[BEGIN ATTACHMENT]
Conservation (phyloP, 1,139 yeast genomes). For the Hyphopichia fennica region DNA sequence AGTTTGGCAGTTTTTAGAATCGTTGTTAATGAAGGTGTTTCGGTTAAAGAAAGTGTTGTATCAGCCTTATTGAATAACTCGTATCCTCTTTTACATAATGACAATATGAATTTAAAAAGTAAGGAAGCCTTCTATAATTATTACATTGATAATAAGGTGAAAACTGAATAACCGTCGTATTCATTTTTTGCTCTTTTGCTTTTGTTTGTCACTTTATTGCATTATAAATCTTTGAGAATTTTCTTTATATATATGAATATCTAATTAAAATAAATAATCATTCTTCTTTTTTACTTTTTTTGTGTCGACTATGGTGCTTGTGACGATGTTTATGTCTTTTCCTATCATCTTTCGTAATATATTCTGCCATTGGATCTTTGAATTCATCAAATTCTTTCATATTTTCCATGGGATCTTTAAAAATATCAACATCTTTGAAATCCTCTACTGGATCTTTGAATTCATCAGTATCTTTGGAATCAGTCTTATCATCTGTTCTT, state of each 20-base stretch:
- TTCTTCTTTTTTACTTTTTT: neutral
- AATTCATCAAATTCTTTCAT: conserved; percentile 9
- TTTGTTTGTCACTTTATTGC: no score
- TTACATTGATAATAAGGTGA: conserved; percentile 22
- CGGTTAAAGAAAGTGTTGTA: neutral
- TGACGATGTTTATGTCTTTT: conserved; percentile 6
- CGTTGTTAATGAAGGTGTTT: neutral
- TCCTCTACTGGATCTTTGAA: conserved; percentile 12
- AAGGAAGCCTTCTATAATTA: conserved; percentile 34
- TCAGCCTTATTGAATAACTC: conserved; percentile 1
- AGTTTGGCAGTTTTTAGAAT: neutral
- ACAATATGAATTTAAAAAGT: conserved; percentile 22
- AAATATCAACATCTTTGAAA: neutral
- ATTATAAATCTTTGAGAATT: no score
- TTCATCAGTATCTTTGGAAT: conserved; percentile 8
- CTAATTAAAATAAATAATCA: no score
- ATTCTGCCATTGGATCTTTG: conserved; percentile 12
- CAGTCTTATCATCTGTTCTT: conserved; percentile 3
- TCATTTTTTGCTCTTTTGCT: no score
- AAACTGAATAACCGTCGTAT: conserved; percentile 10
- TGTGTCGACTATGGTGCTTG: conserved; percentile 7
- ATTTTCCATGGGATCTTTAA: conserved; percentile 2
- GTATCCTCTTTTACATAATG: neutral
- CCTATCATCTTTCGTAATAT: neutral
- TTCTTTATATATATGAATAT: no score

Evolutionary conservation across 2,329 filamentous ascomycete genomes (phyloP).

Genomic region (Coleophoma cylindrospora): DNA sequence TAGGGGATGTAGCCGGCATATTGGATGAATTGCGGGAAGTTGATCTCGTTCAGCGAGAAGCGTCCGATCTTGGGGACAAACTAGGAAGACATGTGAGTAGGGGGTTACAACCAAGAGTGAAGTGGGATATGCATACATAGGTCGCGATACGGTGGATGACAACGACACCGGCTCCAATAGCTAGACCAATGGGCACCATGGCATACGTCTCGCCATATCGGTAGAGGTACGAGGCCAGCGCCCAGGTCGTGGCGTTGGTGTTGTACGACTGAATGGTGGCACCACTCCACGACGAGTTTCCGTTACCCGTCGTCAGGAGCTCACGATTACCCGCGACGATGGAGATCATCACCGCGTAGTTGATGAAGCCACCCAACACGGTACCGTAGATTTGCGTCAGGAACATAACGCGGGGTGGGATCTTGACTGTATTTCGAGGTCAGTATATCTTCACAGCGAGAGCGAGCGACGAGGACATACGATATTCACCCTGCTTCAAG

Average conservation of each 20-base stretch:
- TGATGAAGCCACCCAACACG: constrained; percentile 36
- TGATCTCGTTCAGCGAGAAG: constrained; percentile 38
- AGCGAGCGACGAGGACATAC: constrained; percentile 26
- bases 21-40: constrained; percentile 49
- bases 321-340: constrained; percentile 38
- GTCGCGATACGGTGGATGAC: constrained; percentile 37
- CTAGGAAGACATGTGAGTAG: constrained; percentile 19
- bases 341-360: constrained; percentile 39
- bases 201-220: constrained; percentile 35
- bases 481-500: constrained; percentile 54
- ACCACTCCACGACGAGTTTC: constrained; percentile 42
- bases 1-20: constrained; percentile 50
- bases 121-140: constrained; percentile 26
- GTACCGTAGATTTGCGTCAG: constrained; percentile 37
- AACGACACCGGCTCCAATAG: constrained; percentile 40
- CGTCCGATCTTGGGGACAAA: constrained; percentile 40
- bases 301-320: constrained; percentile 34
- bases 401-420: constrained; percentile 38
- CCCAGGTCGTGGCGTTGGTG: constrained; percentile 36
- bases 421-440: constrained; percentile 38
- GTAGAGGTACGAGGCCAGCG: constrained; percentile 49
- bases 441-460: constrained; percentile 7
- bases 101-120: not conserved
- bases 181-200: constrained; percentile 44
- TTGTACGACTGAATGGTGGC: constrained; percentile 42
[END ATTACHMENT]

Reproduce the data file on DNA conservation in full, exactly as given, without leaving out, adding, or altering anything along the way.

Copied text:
Conservation (phyloP, 1,139 yeast genomes). For the Hyphopichia fennica region DNA sequence AGTTTGGCAGTTTTTAGAATCGTTGTTAATGAAGGTGTTTCGGTTAAAGAAAGTGTTGTATCAGCCTTATTGAATAACTCGTATCCTCTTTTACATAATGACAATATGAATTTAAAAAGTAAGGAAGCCTTCTATAATTATTACATTGATAATAAGGTGAAAACTGAATAACCGTCGTATTCATTTTTTGCTCTTTTGCTTTTGTTTGTCACTTTATTGCATTATAAATCTTTGAGAATTTTCTTTATATATATGAATATCTAATTAAAATAAATAATCATTCTTCTTTTTTACTTTTTTTGTGTCGACTATGGTGCTTGTGACGATGTTTATGTCTTTTCCTATCATCTTTCGTAATATATTCTGCCATTGGATCTTTGAATTCATCAAATTCTTTCATATTTTCCATGGGATCTTTAAAAATATCAACATCTTTGAAATCCTCTACTGGATCTTTGAATTCATCAGTATCTTTGGAATCAGTCTTATCATCTGTTCTT, state of each 20-base stretch:
- TTCTTCTTTTTTACTTTTTT: neutral
- AATTCATCAAATTCTTTCAT: conserved; percentile 9
- TTTGTTTGTCACTTTATTGC: no score
- TTACATTGATAATAAGGTGA: conserved; percentile 22
- CGGTTAAAGAAAGTGTTGTA: neutral
- TGACGATGTTTATGTCTTTT: conserved; percentile 6
- CGTTGTTAATGAAGGTGTTT: neutral
- TCCTCTACTGGATCTTTGAA: conserved; percentile 12
- AAGGAAGCCTTCTATAATTA: conserved; percentile 34
- TCAGCCTTATTGAATAACTC: conserved; percentile 1
- AGTTTGGCAGTTTTTAGAAT: neutral
- ACAATATGAATTTAAAAAGT: conserved; percentile 22
- AAATATCAACATCTTTGAAA: neutral
- ATTATAAATCTTTGAGAATT: no score
- TTCATCAGTATCTTTGGAAT: conserved; percentile 8
- CTAATTAAAATAAATAATCA: no score
- ATTCTGCCATTGGATCTTTG: conserved; percentile 12
- CAGTCTTATCATCTGTTCTT: conserved; percentile 3
- TCATTTTTTGCTCTTTTGCT: no score
- AAACTGAATAACCGTCGTAT: conserved; percentile 10
- TGTGTCGACTATGGTGCTTG: conserved; percentile 7
- ATTTTCCATGGGATCTTTAA: conserved; percentile 2
- GTATCCTCTTTTACATAATG: neutral
- CCTATCATCTTTCGTAATAT: neutral
- TTCTTTATATATATGAATAT: no score

Evolutionary conservation across 2,329 filamentous ascomycete genomes (phyloP).

Genomic region (Coleophoma cylindrospora): DNA sequence TAGGGGATGTAGCCGGCATATTGGATGAATTGCGGGAAGTTGATCTCGTTCAGCGAGAAGCGTCCGATCTTGGGGACAAACTAGGAAGACATGTGAGTAGGGGGTTACAACCAAGAGTGAAGTGGGATATGCATACATAGGTCGCGATACGGTGGATGACAACGACACCGGCTCCAATAGCTAGACCAATGGGCACCATGGCATACGTCTCGCCATATCGGTAGAGGTACGAGGCCAGCGCCCAGGTCGTGGCGTTGGTGTTGTACGACTGAATGGTGGCACCACTCCACGACGAGTTTCCGTTACCCGTCGTCAGGAGCTCACGATTACCCGCGACGATGGAGATCATCACCGCGTAGTTGATGAAGCCACCCAACACGGTACCGTAGATTTGCGTCAGGAACATAACGCGGGGTGGGATCTTGACTGTATTTCGAGGTCAGTATATCTTCACAGCGAGAGCGAGCGACGAGGACATACGATATTCACCCTGCTTCAAG

Average conservation of each 20-base stretch:
- TGATGAAGCCACCCAACACG: constrained; percentile 36
- TGATCTCGTTCAGCGAGAAG: constrained; percentile 38
- AGCGAGCGACGAGGACATAC: constrained; percentile 26
- bases 21-40: constrained; percentile 49
- bases 321-340: constrained; percentile 38
- GTCGCGATACGGTGGATGAC: constrained; percentile 37
- CTAGGAAGACATGTGAGTAG: constrained; percentile 19
- bases 341-360: constrained; percentile 39
- bases 201-220: constrained; percentile 35
- bases 481-500: constrained; percentile 54
- ACCACTCCACGACGAGTTTC: constrained; percentile 42
- bases 1-20: constrained; percentile 50
- bases 121-140: constrained; percentile 26
- GTACCGTAGATTTGCGTCAG: constrained; percentile 37
- AACGACACCGGCTCCAATAG: constrained; percentile 40
- CGTCCGATCTTGGGGACAAA: constrained; percentile 40
- bases 301-320: constrained; percentile 34
- bases 401-420: constrained; percentile 38
- CCCAGGTCGTGGCGTTGGTG: constrained; percentile 36
- bases 421-440: constrained; percentile 38
- GTAGAGGTACGAGGCCAGCG: constrained; percentile 49
- bases 441-460: constrained; percentile 7
- bases 101-120: not conserved
- bases 181-200: constrained; percentile 44
- TTGTACGACTGAATGGTGGC: constrained; percentile 42